There is absolutely no mention of same sex fighting. So many newbies make the mistake of thinking they can put new bunnies together to be "friends" only do discover that their bunnies which were such sweethearts are now biting, kicking & scratching each other bloody. Sexually mature rabbits who have not been spayed or neutered should never be housed together. In some situations, does (females) can live together safely, but there is always the possibility of them fighting if they are not fixed. If you want to keep bunnies together, get them fixed.
The authors also state not to hold a rabbit on their back. I don't understand this one bit. If your rabbit is comfortable with you, resting him or her on his or her back in the V of your thighs while you are sitting is very comfortable. Many of my bunnies will doze off in this position. While they lay like this, I am free to groom their belly's & clip their nails.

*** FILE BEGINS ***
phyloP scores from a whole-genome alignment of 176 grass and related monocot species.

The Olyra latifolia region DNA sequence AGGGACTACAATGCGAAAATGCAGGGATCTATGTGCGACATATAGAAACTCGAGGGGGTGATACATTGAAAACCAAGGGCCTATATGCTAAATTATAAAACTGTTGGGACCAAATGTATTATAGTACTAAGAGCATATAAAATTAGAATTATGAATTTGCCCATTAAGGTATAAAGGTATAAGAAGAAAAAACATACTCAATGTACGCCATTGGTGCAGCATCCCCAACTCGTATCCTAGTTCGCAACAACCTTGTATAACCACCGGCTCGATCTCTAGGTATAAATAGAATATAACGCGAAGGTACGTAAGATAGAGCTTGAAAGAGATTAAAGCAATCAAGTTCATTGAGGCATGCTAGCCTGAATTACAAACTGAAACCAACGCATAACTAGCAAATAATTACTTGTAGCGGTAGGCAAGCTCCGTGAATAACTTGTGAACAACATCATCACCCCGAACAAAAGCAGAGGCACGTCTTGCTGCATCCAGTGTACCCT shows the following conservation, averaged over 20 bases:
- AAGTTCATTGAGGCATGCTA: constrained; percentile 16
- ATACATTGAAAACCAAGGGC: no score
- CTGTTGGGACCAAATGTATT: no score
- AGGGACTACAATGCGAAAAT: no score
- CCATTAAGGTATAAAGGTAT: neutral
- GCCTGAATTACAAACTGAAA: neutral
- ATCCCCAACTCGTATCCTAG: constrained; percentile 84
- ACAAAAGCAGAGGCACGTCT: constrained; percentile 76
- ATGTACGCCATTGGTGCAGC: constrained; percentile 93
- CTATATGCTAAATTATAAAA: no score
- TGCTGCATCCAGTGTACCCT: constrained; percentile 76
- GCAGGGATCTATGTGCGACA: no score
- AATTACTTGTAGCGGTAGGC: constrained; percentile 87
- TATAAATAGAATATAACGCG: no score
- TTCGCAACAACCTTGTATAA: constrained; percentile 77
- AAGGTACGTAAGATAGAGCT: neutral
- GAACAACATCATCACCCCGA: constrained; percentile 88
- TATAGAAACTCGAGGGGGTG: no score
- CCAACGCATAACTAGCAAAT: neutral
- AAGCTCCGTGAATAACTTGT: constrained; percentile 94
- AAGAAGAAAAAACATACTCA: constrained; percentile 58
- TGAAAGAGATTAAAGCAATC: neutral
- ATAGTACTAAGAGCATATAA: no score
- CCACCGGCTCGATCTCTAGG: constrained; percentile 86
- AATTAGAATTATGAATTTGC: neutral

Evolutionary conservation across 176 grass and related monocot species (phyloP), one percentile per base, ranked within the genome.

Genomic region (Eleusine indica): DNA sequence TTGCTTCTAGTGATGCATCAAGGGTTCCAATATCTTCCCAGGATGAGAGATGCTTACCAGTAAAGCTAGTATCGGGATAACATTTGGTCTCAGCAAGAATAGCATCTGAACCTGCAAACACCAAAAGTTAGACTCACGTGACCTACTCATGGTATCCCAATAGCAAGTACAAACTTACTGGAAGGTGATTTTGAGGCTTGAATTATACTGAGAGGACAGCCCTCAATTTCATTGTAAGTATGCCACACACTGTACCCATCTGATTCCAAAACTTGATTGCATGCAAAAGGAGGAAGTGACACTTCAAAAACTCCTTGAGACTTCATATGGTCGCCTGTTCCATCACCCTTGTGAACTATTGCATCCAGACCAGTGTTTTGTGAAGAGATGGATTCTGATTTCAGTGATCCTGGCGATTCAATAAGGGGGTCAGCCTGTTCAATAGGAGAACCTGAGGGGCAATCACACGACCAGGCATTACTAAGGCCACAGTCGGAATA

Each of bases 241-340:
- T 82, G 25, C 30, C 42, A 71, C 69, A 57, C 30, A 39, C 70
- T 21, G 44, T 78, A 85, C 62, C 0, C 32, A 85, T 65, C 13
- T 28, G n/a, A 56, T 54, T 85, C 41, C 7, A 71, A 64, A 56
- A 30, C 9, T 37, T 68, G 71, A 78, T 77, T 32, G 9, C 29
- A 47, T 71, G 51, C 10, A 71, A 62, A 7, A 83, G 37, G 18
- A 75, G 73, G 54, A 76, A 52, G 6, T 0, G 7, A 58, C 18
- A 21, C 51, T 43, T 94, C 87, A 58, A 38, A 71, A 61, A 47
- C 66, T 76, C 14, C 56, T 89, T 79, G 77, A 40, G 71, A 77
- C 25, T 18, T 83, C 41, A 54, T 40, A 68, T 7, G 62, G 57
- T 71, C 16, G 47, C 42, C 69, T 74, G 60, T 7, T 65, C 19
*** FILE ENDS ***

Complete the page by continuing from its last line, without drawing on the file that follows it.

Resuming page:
A completely false claim is made that wire bottom housing is "murder" on their feet & they will get sore hocks if housed this way. This is not true. Sore hocks are caused by a dirty cage. If you care at all for your bunny, keep their home clean! You can also purchase resting pads & even fold up an old towel. Depending on your level of commitment, you can keep your rabbit completely off of wire provided you clean your rabbits area daily or more. For angora rabbits which is my specialty, you will need to provide a wire bottom litter box. Fluffy bunnies get very dirty wool. You do not want urine & pellets building up on your rabbits wool. Do not feel bad if you choose to house your rabbits on wire provided you give them a resting mat or something similar. Wire bottoms are the most sanitary option you have. If you choose to forgo wire bottoms, please do not harass those who choose them.